Lessons I learned from Hurricane Rita

Originally posted 9-26-05

  1. If I am going to run from a hurricane, I had better run to where it cannot go! We moved up and around the coast and so did the hurricane. It made landfall a couple of hundred miles north and east of the original predictions. Next time it’s “go west” for me.
  2. If I have to be cooped up with nine people, I’d just as soon do it with people I like. That’s what we did. We were with family and were guests of our son’s in-laws. Better to not have it happen at all, but if it has to happen, it is best to be with good folks. Beyond that, we are all believers in Jesus. I didn’t hear a cross word from anyone through the entire event – and, on the other hand, we had a lot of fun talking about everything from southern gospel music to sharing what God is doing in our churches.
  3. If I have to go through a hurricane, being with resourceful people is a great blessing. Everyone in our party had resources to give to the group. Our hosts already had needed items to share. My son’s little battery powered TV was a real plus. My sister’s five gallon can of fuel helped me get home without having to try to find an open gas station. My ham 2-meter capability gave us important information. It seemed that everybody had something that came in useful.
  4. If I have to go through a something like this, I want to do it with those I not only like, but love. As I said, I don’t want to run to any place along the coast again, but all things considered, I would rather be with my loved ones in a storm, than to be sitting somewhere, high and dry, worrying about them and wondering what is happening to them.
  5. If I have to go through a storm, having my granddaughter Sarah keeps things fun and interesting. I sure wouldn’t put Sarah in harm’s way just for my sake, but she was more fun than I can describe. She is supposed to be in her “terrible twos” but she really hasn’t discovered that yet. She entertained us by strutting around the house singing “Old McDonald” and the “ABC Song” and “Twinkle, Twinkle” and thoroughly enjoyed being with both sets of grandparents, one great-grandparent, and my sister – her aunt – who is one of her favorite people.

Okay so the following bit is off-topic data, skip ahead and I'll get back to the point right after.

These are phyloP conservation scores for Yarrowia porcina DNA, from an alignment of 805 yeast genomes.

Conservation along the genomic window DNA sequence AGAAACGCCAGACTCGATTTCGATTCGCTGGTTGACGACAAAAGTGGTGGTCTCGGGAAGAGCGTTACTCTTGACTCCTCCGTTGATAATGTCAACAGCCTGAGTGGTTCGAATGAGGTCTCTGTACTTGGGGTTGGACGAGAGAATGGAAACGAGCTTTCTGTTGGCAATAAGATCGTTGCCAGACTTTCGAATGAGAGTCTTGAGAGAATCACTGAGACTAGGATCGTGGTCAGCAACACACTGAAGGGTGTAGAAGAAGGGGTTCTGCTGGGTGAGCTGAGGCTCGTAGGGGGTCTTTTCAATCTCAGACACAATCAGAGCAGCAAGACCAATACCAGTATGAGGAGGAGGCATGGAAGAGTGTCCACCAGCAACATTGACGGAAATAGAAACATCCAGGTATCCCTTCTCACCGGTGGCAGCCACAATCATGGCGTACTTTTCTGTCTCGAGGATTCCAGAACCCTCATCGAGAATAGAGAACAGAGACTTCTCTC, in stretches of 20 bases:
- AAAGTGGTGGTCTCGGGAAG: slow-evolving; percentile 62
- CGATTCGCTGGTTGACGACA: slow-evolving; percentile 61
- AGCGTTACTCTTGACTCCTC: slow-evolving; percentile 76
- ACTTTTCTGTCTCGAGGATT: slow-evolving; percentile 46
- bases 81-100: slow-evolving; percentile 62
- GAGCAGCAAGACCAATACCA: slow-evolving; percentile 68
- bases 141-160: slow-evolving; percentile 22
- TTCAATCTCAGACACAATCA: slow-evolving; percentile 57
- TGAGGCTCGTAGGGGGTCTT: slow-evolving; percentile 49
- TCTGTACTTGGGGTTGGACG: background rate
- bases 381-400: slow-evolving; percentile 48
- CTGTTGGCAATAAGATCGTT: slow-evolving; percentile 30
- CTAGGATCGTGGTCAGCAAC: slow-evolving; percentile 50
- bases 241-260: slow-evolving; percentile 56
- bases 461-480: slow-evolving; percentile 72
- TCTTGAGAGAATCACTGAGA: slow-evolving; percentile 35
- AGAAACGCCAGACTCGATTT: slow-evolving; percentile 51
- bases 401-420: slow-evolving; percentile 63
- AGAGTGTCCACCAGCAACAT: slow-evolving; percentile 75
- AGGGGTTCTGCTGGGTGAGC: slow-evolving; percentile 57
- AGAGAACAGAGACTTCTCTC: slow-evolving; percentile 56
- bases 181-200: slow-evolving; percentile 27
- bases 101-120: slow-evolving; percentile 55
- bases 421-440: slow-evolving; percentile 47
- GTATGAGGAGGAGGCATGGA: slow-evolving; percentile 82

6. If I have to lose my “stuff” I can handle it. When we drove off on Wednesday evening we didn’t know what we might come back to. We just prayed, putting it all in God’s hands and drove off without looking back. It was more than desperation or spiritual bravado – it was really how we felt. While we are appreciative for what we have, we know we are simply stewards of it. If it has to go, we can let it go.
  7. Finally, if the storm moves, I will thank God for his protection, but not claim that my, or anyone else’s prayers persuaded God to move the storm so it would hit someone else instead of me. Driving home we saw the destruction hurricane Rita caused. I wouldn’t wish, or pray, that on anyone. My storm prayers are for personal protection, not only for me and mine, but for all who are being impacted by it — although I might be so bold as to throw in a suggestion that God simply command “peace, be still”!

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